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Careers in Intellectual Property… and Making the Transition

April 15, 2014

By Byron N. Roberts, Ph.D. (Guest Blogger)

PharmTalk - A Blog for Young Scientists is a new ASPET blog primarily written by postdocs Joanna Sandilos Rega (Fox Chase Cancer Center, Philadelphia, PA) and Uyen Chu (University of Wisconsin-Madison). The primary objective of this blog is to engage postdocs and graduate students in topics helpful to your experience as a young scientist, focusing on but not limited to communication skills and core competencies of leadership and management as defined by the National Postdoctoral Association's set of "core competencies." Our hope is that this blog will be a valuable source for pointers on how to enrich your experience as a young scientist.   

Byron N. Roberts 

Byron recently joined InnovationAccess (the technology transfer office at the University of California, Davis) as an Intellectual Property Officer. Prior to this, he was a Technology Transfer Intern at InnovationAccess and a postdoctoral fellow at UC Davis in the Department of Pharmacology. He received his Ph.D. from Cornell University as part of the Tri-Institutional Training Program in Computational Biology and Medicine and his undergraduate degree in Genetics from UC Davis.

Recently I made the transition from academic research to a career in intellectual property (IP). Specifically, I made the jump from postdoctoral fellow to my university’s technology transfer office as an intellectual property officer. Given that many of you are probably postdocs or grad students, and that at least a few of you might be interested in careers outside of academic research, I was asked if I could talk a little about IP careers and how I made the transition.

I’m going to put a disclaimer in here early on: do not take any of this is as gospel. Some of this is information I’ve come upon firsthand, while the rest has come via reading and conversations with others who work in various IP careers. This information is only intended to give you a brief introduction to IP careers, get you thinking about other possible options, and provoke you to undertake your own investigations. Also, nothing that I say here represents the views of my employer; all opinions are my own.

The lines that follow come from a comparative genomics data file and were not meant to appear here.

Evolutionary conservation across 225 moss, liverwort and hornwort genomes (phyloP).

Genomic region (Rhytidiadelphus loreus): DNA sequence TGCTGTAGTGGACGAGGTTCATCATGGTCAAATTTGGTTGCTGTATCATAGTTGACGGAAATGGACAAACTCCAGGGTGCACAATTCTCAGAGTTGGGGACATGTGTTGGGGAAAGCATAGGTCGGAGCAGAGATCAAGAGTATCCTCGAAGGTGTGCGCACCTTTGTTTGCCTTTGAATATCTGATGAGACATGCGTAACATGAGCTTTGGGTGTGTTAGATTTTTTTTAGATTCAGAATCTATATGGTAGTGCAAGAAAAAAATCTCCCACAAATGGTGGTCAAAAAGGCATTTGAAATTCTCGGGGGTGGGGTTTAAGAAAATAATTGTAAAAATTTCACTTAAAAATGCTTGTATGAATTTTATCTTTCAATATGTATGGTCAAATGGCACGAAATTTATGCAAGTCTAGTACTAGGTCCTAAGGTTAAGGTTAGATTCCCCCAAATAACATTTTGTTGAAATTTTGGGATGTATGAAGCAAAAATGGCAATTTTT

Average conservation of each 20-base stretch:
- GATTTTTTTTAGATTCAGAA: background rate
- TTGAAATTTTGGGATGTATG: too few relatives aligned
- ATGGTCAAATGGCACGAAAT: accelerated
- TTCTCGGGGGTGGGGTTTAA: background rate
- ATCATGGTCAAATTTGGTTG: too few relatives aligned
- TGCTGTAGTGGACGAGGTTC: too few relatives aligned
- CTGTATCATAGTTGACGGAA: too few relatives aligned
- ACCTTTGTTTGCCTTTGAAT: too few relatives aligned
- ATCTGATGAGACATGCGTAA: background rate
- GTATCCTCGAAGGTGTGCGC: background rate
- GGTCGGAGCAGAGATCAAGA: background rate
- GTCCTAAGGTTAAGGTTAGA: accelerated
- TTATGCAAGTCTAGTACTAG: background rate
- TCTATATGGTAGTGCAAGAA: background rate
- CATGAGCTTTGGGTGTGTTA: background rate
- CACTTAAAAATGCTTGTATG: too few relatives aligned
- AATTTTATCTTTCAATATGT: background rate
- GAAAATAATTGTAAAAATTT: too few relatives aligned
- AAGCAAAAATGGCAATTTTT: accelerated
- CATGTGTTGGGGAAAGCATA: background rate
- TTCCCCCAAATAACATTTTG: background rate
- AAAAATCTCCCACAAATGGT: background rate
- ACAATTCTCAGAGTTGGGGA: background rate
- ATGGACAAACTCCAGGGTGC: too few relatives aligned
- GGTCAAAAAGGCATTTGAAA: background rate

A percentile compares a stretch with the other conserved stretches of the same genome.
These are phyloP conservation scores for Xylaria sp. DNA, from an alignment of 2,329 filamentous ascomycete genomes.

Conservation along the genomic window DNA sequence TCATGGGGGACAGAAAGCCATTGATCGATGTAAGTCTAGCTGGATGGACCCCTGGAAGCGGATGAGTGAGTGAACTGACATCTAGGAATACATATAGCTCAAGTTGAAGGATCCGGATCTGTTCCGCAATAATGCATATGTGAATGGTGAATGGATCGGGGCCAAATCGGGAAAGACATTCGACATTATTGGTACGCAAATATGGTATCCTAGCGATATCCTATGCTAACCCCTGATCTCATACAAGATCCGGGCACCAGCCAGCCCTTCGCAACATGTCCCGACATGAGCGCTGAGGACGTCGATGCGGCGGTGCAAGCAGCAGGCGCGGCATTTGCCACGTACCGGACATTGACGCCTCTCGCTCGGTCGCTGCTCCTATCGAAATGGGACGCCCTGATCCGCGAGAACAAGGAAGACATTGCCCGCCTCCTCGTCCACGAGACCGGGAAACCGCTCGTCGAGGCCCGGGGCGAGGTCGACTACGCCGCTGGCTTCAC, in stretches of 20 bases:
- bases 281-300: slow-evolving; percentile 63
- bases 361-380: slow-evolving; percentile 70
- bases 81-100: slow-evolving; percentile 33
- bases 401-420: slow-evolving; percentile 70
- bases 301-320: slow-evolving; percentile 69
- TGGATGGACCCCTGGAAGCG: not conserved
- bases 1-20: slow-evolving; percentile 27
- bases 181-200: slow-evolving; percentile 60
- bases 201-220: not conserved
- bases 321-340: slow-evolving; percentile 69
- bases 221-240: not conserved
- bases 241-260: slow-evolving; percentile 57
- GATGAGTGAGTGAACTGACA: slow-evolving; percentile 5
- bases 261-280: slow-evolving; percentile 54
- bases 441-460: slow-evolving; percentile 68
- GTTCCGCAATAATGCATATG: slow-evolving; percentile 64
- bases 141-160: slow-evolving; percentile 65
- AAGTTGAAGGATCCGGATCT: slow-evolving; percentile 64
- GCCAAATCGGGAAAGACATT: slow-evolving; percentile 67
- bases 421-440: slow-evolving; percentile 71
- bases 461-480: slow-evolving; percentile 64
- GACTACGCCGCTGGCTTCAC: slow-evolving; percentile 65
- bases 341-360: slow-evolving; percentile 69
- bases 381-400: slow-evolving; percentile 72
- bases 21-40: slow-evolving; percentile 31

Okay, let’s get started…

Why might you be interested in working in intellectual property?
In my opinion, there are quite a few aspects of IP careers that scientists might find appealing. First, you’ll be working in, and learning about, many different areas of science and technology. Depending on your particular career, you might be working on a plant biology case one moment, then working on a cancer therapy or nanomaterials case the next. This is quite a contrast from many academic research careers, where you’re an expert in a relatively narrow area and spend most of your time working there. In addition, not only are you learning about a lot of different areas of science, but you’re also learning about what’s happening at the cutting edge.

Second, many IP careers operate at the interface of science/technology, law, and/or business. As someone who is happiest being at the intersections of things (previously, I was a computational biologist), I found this aspect particularly attractive.

Third, many IP careers involve a lot of communication, particularly writing. Much of this communication is highly technical, but it’s also necessary to present to different audience types, some of which may have very little technical knowledge. If you enjoy taking in technical information, digesting it, and then tailoring it for presentation to different audiences, IP careers may be of interest to you.

Fourth, working in IP requires a high degree of precision. Whether you’re reading a patent, drafting patent claims, or working on a license agreement, being precise is crucial. Many of the qualities that are related to the above—curiosity, strong communication skills, and the ability to perform highly precise work—apply to people who are already in science.

What kinds of IP careers are out there?
As for this next question, I’m actually still learning the answer myself, but there are a few that I can talk about here.

The first IP-related career that I became aware of was in patent prosecution. Simply put, patent prosecution concerns the application for and grant of a patent. This differs from patent litigation, which includes legal actions related to patent infringement (again, simply put). Going back to patent prosecution, anyone can apply for a patent and represent themselves before the United States Patent and Trademark Office (USPTO), but the reality is that applying for a patent and the numerous exchanges with the USPTO are quite complex. Therefore, inventors are often represented by patent attorneys and/or patent agents. In order to represent someone before the USPTO, you need to be registered, which means successfully passing the Patent Bar Exam (not to be confused with the state bar exams that attorneys must pass to practice in their respective states). If you’re an attorney and you’ve passed the Patent Bar (in addition to your state bar), you’re typically referred to as a patent attorney. If you’re not an attorney but have passed the Patent Bar, you’re a patent agent.

Many law firms and companies employ patent agents, so one option is to pass the Patent Bar on your own and apply for patent agent positions. Alternatively, some firms will hire people with scientific expertise and provide the necessary training to become a patent agent. I even know of people who have become patent agents while working at a firm, then gone to law school, eventually making the transition to patent attorney.